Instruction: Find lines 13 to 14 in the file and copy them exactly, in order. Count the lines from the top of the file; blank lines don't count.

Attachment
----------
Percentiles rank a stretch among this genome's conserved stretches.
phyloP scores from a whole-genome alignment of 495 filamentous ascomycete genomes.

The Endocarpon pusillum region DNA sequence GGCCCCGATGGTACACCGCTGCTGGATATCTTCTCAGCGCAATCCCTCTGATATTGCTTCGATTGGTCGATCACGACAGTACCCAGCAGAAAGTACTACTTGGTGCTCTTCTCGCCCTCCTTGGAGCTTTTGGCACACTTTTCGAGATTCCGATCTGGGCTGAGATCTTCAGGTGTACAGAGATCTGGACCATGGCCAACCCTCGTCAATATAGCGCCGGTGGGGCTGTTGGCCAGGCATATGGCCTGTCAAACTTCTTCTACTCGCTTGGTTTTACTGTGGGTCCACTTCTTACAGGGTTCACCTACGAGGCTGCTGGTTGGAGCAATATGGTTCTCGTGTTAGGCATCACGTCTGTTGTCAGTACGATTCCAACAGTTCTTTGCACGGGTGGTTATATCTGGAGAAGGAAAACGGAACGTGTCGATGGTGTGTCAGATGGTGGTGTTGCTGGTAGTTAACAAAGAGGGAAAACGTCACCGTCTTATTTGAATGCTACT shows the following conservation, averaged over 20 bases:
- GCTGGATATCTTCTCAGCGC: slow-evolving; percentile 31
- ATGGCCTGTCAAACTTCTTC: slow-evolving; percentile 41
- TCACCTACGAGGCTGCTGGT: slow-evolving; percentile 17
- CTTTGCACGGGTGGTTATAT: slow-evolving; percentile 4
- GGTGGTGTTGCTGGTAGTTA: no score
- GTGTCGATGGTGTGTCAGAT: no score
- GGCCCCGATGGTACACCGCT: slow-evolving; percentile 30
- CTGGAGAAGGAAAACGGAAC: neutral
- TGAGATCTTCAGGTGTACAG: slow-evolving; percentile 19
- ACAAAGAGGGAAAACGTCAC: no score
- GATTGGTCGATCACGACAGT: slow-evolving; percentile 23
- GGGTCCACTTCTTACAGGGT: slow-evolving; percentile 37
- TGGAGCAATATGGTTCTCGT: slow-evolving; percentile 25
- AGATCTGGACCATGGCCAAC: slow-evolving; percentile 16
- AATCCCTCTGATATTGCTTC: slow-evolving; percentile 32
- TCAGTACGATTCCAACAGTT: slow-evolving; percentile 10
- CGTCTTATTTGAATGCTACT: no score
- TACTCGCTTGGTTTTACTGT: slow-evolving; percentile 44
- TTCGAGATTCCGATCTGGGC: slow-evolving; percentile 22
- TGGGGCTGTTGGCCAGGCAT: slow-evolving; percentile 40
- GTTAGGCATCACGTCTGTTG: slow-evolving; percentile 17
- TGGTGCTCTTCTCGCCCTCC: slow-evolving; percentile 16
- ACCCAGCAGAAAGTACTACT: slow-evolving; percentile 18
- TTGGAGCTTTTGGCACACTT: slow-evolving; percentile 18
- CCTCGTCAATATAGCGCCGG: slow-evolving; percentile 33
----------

- ACAAAGAGGGAAAACGTCAC: no score
- GATTGGTCGATCACGACAGT: slow-evolving; percentile 23